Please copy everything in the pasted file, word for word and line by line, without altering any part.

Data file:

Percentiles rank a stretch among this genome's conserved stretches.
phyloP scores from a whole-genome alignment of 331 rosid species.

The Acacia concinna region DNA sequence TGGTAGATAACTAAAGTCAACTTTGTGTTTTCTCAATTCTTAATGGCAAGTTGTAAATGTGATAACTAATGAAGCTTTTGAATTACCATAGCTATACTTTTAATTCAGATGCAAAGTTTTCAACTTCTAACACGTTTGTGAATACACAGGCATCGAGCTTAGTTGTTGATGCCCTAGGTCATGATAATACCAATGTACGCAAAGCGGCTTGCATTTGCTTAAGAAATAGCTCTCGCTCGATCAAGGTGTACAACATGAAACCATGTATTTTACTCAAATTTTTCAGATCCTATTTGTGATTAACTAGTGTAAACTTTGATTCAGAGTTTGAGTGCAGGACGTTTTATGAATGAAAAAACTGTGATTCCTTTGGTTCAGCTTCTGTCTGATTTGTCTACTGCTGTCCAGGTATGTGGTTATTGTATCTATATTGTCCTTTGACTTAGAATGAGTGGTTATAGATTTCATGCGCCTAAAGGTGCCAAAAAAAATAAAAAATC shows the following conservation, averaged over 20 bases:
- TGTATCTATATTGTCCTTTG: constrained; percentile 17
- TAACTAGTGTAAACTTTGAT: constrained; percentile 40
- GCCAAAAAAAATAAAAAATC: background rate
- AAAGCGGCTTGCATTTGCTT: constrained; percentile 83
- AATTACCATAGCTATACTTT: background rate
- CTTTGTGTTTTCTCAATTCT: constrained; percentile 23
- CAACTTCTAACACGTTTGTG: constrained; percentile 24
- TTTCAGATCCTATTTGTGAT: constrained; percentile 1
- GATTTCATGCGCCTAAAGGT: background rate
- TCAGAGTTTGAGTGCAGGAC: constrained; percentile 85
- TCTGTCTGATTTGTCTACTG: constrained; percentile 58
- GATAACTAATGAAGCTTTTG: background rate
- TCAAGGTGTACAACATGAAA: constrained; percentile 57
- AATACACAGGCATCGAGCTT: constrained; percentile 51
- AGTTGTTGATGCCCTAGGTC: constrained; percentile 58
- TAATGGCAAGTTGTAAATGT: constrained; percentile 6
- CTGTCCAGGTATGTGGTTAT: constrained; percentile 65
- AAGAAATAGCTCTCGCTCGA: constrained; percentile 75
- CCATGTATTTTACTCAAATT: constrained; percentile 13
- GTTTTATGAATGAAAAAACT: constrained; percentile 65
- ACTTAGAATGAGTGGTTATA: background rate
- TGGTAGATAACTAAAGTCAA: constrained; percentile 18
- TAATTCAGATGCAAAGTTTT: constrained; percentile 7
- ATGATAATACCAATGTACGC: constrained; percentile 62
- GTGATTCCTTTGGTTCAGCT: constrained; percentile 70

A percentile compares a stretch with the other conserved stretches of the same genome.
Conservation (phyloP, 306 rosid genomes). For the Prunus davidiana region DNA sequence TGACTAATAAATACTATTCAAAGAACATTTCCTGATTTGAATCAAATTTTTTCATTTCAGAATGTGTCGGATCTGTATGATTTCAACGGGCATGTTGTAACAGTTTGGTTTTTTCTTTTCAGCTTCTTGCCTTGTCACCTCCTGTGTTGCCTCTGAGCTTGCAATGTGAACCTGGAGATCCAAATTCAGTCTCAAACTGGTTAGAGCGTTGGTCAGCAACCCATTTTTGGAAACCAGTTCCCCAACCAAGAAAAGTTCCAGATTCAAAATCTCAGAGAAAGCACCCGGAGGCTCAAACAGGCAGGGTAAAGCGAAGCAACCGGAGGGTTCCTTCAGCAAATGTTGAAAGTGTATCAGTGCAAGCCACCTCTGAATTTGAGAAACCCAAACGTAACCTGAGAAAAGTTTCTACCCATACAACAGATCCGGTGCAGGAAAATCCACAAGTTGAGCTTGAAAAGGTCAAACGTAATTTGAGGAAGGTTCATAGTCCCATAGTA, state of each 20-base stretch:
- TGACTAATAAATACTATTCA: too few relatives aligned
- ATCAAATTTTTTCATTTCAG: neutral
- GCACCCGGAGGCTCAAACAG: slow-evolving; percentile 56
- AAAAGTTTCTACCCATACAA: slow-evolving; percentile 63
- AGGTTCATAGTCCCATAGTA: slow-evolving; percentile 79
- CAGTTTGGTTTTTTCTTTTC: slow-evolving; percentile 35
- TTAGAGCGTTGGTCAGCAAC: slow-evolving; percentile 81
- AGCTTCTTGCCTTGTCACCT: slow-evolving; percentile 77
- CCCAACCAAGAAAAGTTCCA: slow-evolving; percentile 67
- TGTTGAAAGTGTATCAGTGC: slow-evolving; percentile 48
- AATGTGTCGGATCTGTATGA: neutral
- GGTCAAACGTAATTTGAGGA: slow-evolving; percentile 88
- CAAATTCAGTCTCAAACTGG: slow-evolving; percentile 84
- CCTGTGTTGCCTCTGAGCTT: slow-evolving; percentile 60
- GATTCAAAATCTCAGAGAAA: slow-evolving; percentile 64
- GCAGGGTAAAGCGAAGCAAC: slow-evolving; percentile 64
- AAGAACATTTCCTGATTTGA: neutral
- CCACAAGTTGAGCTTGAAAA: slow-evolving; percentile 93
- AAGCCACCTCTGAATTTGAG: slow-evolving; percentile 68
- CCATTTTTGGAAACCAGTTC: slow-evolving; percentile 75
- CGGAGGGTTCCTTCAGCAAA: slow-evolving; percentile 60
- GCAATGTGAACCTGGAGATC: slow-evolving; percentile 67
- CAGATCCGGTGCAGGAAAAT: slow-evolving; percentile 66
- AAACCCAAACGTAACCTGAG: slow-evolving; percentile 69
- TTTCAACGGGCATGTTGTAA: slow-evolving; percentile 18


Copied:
Percentiles rank a stretch among this genome's conserved stretches.
phyloP scores from a whole-genome alignment of 331 rosid species.

The Acacia concinna region DNA sequence TGGTAGATAACTAAAGTCAACTTTGTGTTTTCTCAATTCTTAATGGCAAGTTGTAAATGTGATAACTAATGAAGCTTTTGAATTACCATAGCTATACTTTTAATTCAGATGCAAAGTTTTCAACTTCTAACACGTTTGTGAATACACAGGCATCGAGCTTAGTTGTTGATGCCCTAGGTCATGATAATACCAATGTACGCAAAGCGGCTTGCATTTGCTTAAGAAATAGCTCTCGCTCGATCAAGGTGTACAACATGAAACCATGTATTTTACTCAAATTTTTCAGATCCTATTTGTGATTAACTAGTGTAAACTTTGATTCAGAGTTTGAGTGCAGGACGTTTTATGAATGAAAAAACTGTGATTCCTTTGGTTCAGCTTCTGTCTGATTTGTCTACTGCTGTCCAGGTATGTGGTTATTGTATCTATATTGTCCTTTGACTTAGAATGAGTGGTTATAGATTTCATGCGCCTAAAGGTGCCAAAAAAAATAAAAAATC shows the following conservation, averaged over 20 bases:
- TGTATCTATATTGTCCTTTG: constrained; percentile 17
- TAACTAGTGTAAACTTTGAT: constrained; percentile 40
- GCCAAAAAAAATAAAAAATC: background rate
- AAAGCGGCTTGCATTTGCTT: constrained; percentile 83
- AATTACCATAGCTATACTTT: background rate
- CTTTGTGTTTTCTCAATTCT: constrained; percentile 23
- CAACTTCTAACACGTTTGTG: constrained; percentile 24
- TTTCAGATCCTATTTGTGAT: constrained; percentile 1
- GATTTCATGCGCCTAAAGGT: background rate
- TCAGAGTTTGAGTGCAGGAC: constrained; percentile 85
- TCTGTCTGATTTGTCTACTG: constrained; percentile 58
- GATAACTAATGAAGCTTTTG: background rate
- TCAAGGTGTACAACATGAAA: constrained; percentile 57
- AATACACAGGCATCGAGCTT: constrained; percentile 51
- AGTTGTTGATGCCCTAGGTC: constrained; percentile 58
- TAATGGCAAGTTGTAAATGT: constrained; percentile 6
- CTGTCCAGGTATGTGGTTAT: constrained; percentile 65
- AAGAAATAGCTCTCGCTCGA: constrained; percentile 75
- CCATGTATTTTACTCAAATT: constrained; percentile 13
- GTTTTATGAATGAAAAAACT: constrained; percentile 65
- ACTTAGAATGAGTGGTTATA: background rate
- TGGTAGATAACTAAAGTCAA: constrained; percentile 18
- TAATTCAGATGCAAAGTTTT: constrained; percentile 7
- ATGATAATACCAATGTACGC: constrained; percentile 62
- GTGATTCCTTTGGTTCAGCT: constrained; percentile 70

A percentile compares a stretch with the other conserved stretches of the same genome.
Conservation (phyloP, 306 rosid genomes). For the Prunus davidiana region DNA sequence TGACTAATAAATACTATTCAAAGAACATTTCCTGATTTGAATCAAATTTTTTCATTTCAGAATGTGTCGGATCTGTATGATTTCAACGGGCATGTTGTAACAGTTTGGTTTTTTCTTTTCAGCTTCTTGCCTTGTCACCTCCTGTGTTGCCTCTGAGCTTGCAATGTGAACCTGGAGATCCAAATTCAGTCTCAAACTGGTTAGAGCGTTGGTCAGCAACCCATTTTTGGAAACCAGTTCCCCAACCAAGAAAAGTTCCAGATTCAAAATCTCAGAGAAAGCACCCGGAGGCTCAAACAGGCAGGGTAAAGCGAAGCAACCGGAGGGTTCCTTCAGCAAATGTTGAAAGTGTATCAGTGCAAGCCACCTCTGAATTTGAGAAACCCAAACGTAACCTGAGAAAAGTTTCTACCCATACAACAGATCCGGTGCAGGAAAATCCACAAGTTGAGCTTGAAAAGGTCAAACGTAATTTGAGGAAGGTTCATAGTCCCATAGTA, state of each 20-base stretch:
- TGACTAATAAATACTATTCA: too few relatives aligned
- ATCAAATTTTTTCATTTCAG: neutral
- GCACCCGGAGGCTCAAACAG: slow-evolving; percentile 56
- AAAAGTTTCTACCCATACAA: slow-evolving; percentile 63
- AGGTTCATAGTCCCATAGTA: slow-evolving; percentile 79
- CAGTTTGGTTTTTTCTTTTC: slow-evolving; percentile 35
- TTAGAGCGTTGGTCAGCAAC: slow-evolving; percentile 81
- AGCTTCTTGCCTTGTCACCT: slow-evolving; percentile 77
- CCCAACCAAGAAAAGTTCCA: slow-evolving; percentile 67
- TGTTGAAAGTGTATCAGTGC: slow-evolving; percentile 48
- AATGTGTCGGATCTGTATGA: neutral
- GGTCAAACGTAATTTGAGGA: slow-evolving; percentile 88
- CAAATTCAGTCTCAAACTGG: slow-evolving; percentile 84
- CCTGTGTTGCCTCTGAGCTT: slow-evolving; percentile 60
- GATTCAAAATCTCAGAGAAA: slow-evolving; percentile 64
- GCAGGGTAAAGCGAAGCAAC: slow-evolving; percentile 64
- AAGAACATTTCCTGATTTGA: neutral
- CCACAAGTTGAGCTTGAAAA: slow-evolving; percentile 93
- AAGCCACCTCTGAATTTGAG: slow-evolving; percentile 68
- CCATTTTTGGAAACCAGTTC: slow-evolving; percentile 75
- CGGAGGGTTCCTTCAGCAAA: slow-evolving; percentile 60
- GCAATGTGAACCTGGAGATC: slow-evolving; percentile 67
- CAGATCCGGTGCAGGAAAAT: slow-evolving; percentile 66
- AAACCCAAACGTAACCTGAG: slow-evolving; percentile 69
- TTTCAACGGGCATGTTGTAA: slow-evolving; percentile 18